Many Americans do not understand our health insurance system, much less the Patient Protection and Affordable Care Act (a.k.a. Obamacare) -- even though it was enacted in 2009 and its insurance exchanges were launched last week.
First, the primary goal of most health insurance companies is to make a profit. They do not provide or improve the delivery of medical services and often introduce obstacles for those who do. Due in part to health insurer profits, the cost of health care in the United States is at least twice that of other industrialized nations.
Until provisions of the ACA took effect for children -- provisions that soon will kick in for adults -- perverse incentives operated against consumers. To maximize profits, insurance companies cherry-picked the healthiest consumers by denying coverage for preexisting conditions. They delayed and contested payments for services, abandoned coverage that grew expensive and imposed lifetime limits on payments. It is no wonder we live sicker and die earlier than the rest of the industrial world.
Despite having the best medical technology, our health care system is ranked 38th in the world because it is so fragmented and because so many Americans lack affordable access to it. At the moment, more than 47 million Americans do not have health insurance.
Most people do not realize that the United States has higher mortality rates than the rest of the industrialized world, with one exception. From age 65 on, our mortality rates are better than Britain's. This is no accident. At age 65, universal health care is provided through Medicare, a government-run insurance program.
As ACA provisions go into effect, more Americans will have health insurance. All Americans already have been participating in our health care system, however. If someone gets sick or injured, hospital emergency rooms must provide medical care, at great expense, regardless of a person's health insurance status.
Meanwhile, mental health services often get covered by local and state governments and by federal grants. Through Social Security, government also provides health services and subsistence funds for those severely injured and permanently disabled.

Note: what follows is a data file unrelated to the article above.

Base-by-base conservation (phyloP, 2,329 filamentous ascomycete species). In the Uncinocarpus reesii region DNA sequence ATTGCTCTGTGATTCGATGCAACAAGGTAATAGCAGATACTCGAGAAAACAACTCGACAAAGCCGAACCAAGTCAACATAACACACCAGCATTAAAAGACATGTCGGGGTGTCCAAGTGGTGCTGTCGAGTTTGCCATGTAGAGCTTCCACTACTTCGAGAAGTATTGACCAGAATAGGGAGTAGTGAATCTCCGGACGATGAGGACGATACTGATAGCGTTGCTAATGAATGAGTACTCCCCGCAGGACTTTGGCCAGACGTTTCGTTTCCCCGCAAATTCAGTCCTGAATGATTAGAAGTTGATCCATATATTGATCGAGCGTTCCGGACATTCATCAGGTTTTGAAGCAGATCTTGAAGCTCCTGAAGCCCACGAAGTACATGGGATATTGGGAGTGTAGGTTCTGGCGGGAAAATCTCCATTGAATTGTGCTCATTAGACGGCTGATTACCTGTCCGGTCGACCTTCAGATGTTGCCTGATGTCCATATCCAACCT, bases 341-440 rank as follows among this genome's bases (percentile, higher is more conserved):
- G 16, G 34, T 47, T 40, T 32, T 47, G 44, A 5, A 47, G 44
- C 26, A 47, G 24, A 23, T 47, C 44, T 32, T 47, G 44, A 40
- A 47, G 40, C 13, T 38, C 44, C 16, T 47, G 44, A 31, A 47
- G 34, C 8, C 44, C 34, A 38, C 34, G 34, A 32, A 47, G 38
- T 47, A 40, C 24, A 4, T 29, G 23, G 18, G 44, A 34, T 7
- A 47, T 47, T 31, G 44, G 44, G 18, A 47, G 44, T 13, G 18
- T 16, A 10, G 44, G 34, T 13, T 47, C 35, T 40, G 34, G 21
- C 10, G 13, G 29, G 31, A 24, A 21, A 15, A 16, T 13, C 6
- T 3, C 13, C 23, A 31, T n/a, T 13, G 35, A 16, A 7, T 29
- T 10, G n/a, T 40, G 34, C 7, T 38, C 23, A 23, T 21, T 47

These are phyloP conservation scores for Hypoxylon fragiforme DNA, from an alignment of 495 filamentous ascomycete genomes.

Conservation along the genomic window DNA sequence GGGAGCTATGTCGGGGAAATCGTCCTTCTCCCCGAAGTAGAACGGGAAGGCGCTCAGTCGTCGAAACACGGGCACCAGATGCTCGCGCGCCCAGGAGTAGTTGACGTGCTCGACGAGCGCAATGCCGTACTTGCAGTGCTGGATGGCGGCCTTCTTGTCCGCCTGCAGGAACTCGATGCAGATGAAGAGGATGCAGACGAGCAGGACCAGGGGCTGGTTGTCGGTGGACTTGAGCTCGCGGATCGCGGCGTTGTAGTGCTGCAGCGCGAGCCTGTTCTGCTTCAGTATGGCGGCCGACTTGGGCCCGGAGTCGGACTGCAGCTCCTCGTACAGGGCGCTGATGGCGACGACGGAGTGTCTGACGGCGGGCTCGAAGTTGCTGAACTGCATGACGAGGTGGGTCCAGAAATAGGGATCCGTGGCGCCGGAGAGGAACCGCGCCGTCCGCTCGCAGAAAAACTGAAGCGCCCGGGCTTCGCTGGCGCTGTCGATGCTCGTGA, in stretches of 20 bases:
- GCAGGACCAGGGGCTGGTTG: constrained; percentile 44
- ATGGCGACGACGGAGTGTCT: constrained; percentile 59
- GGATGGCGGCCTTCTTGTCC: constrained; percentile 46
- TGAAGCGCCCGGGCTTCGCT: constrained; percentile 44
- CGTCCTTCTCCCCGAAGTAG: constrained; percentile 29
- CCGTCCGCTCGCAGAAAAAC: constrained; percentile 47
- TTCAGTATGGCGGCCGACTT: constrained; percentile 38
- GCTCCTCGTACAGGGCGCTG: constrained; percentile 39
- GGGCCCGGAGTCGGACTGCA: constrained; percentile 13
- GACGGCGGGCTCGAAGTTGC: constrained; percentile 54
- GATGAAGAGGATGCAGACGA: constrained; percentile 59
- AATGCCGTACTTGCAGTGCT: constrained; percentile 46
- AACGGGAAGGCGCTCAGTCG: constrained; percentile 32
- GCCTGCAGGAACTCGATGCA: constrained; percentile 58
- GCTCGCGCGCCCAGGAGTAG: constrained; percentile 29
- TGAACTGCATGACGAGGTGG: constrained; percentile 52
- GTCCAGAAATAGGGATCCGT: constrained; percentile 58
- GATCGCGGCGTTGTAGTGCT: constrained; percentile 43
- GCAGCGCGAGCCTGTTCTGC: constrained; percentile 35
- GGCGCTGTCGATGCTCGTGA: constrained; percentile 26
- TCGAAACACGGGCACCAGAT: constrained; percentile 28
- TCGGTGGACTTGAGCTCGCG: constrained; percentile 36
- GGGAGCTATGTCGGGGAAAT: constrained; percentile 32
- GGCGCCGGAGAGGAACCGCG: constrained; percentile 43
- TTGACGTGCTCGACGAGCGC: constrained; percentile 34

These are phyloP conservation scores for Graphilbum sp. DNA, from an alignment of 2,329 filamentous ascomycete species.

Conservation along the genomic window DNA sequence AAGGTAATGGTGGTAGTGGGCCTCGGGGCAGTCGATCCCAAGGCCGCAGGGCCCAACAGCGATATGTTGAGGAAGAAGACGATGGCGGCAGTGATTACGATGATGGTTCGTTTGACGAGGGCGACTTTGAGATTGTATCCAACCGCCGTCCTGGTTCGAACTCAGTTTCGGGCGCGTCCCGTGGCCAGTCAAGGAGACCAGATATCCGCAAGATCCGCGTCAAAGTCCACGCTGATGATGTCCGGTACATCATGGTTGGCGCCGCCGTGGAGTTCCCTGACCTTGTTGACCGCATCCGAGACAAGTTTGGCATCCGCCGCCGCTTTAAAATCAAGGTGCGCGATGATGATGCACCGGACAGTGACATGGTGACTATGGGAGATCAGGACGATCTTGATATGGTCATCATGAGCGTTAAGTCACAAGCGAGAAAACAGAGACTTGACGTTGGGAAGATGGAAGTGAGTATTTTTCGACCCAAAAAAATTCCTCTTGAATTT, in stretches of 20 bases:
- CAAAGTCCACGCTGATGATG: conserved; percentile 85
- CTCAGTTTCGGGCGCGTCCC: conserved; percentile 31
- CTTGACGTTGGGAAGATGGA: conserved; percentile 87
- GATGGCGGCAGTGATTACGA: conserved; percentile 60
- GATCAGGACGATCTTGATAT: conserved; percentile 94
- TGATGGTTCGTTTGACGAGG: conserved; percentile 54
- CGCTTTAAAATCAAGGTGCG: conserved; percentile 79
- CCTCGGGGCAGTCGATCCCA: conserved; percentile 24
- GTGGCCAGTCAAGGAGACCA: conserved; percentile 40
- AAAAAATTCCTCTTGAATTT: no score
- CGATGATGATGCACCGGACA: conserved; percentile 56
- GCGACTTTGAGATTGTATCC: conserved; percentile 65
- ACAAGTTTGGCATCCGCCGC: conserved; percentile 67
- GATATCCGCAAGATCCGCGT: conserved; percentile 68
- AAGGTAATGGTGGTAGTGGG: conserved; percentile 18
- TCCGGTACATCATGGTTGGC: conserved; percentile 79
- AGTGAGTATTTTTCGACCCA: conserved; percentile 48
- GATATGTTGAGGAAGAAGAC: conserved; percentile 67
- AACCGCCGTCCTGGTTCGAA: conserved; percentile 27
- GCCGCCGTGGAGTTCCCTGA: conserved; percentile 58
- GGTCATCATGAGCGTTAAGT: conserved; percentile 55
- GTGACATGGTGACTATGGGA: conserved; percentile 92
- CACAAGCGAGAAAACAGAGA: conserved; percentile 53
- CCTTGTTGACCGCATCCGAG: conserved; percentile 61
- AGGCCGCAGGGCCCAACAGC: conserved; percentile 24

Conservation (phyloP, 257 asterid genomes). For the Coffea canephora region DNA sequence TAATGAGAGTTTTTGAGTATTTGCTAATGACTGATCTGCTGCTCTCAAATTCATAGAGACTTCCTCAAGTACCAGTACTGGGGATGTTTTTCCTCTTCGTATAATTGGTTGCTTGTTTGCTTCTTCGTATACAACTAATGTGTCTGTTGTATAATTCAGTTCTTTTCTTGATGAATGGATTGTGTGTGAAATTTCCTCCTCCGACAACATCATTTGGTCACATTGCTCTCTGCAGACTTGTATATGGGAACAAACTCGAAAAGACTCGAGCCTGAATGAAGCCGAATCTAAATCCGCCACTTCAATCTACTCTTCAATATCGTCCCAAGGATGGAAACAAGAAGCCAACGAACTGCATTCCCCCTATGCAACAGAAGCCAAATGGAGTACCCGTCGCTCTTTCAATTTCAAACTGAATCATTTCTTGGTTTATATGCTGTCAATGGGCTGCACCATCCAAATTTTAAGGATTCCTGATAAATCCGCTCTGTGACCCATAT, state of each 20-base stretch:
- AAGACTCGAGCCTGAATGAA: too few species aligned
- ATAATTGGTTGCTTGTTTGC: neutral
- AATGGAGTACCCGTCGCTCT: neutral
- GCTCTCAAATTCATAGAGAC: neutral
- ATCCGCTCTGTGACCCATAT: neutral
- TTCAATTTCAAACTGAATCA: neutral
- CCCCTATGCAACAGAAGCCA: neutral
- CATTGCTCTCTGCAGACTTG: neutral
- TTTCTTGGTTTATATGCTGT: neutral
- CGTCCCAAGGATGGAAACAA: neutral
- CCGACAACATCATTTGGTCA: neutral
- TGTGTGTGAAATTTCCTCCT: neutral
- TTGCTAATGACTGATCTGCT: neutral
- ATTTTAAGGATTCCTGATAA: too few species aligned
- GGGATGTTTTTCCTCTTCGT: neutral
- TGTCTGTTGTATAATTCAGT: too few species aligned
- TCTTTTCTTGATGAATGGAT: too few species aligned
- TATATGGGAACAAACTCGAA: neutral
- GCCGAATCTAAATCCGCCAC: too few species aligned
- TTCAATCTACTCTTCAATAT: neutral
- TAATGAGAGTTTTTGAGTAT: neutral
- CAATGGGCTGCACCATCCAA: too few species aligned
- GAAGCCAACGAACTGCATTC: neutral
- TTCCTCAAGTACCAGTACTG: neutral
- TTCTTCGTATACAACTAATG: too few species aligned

Thus, we pay for health care in a fragmented, expensive fashion, and many Americans find themselves inadequately served. The cost of caring for the uninsured gets passed on to the rest of us through increased costs for insurance and hospital services as well as increased taxes.
As more Americans gain access to health care through the ACA, many problems will continue or arise. Our disjointed health care programs and largely private health insurance will continue to waste our health care dollars due to profit-taking, administrative overhead and duplicative bureaucratic procedures. A single-payer program such as Medicare is at least 50 percent cheaper to run than multiple private programs.
The ACA is not "socialized medicine," which many conservatives have railed against since the Social Security Act was first being formulated in the 1930s. A few countries, such as Britain, do have socialized medicine, where the government operates medical facilities that are staffed with salaried government employees.
Americans' long-standing fear of "socialism" is so great that the one sentence in the Social Security Act that called a lack of affordable health care the largest source of insecurity in the country and suggested studying a universal health insurance system was stricken to insure its passage. Unfortunately, not much has changed.
The ACA does not reach the level of universal health care, much less socialized medicine, but it will make medical care accessible for about two-thirds of those now uninsured. Once it's fully in place, an estimated 93 percent of Americans will have access to routine medical services.
Because the "mandated health care" provisions of the act are complicated, most Americans do not understand how they work. They therefore remain highly suspicious and vulnerable to misinformation. Moreover, Americans have become increasingly distrustful of government, which at the moment is too gridlocked to govern, and many are willing to believe that the ACA does represent creeping socialism.
One grand irony is that Americans cherish Medicare, which is a government-run, single-payer insurance program, as is Medicaid. The VA is even government-operated. Combined, these programs already serve about one third of Americans.
Polls reflect that Americans remain divided on the ACA -- and negative when it's called Obamacare -- but they overwhelmingly support almost all of its individual provisions.
Much has been made of the requirement that those who can afford to purchase health insurance but choose not to -- people dubbed "free riders" by former Massachusetts Gov. Mitt Romney -- must pay a penalty. In fact, only 1 percent or less of these people will face the mandated penalty, which is hardly onerous in any case.
Frankly, many parts of the ACA were crafted at the last minute to satisfy various interest groups and gain sufficient votes, making it unwieldy and confusing. Substantial refinements are needed as provisions become operational -- which is not at all unusual as large federal programs are introduced. Adjustments are made based on experience and research.
Let's hope the Affordable Care Act can be fully implemented and that the many problems that afflict our health care system can be addressed. Let's hope the American people see through the disinformation campaign aimed at the ACA -- a campaign that dwarfs government attempts to explain its provisions. Let's hope that certain members of Congress stop trying to kill the ACA and instead work to make it better. And let's remember that the ACA promises to help tens of millions of low-income and middle-class Americans get health insurance.
Christina Newhill is a professor and doctoral program director in the School of Social Work at the University of Pittsburgh (email@example.com).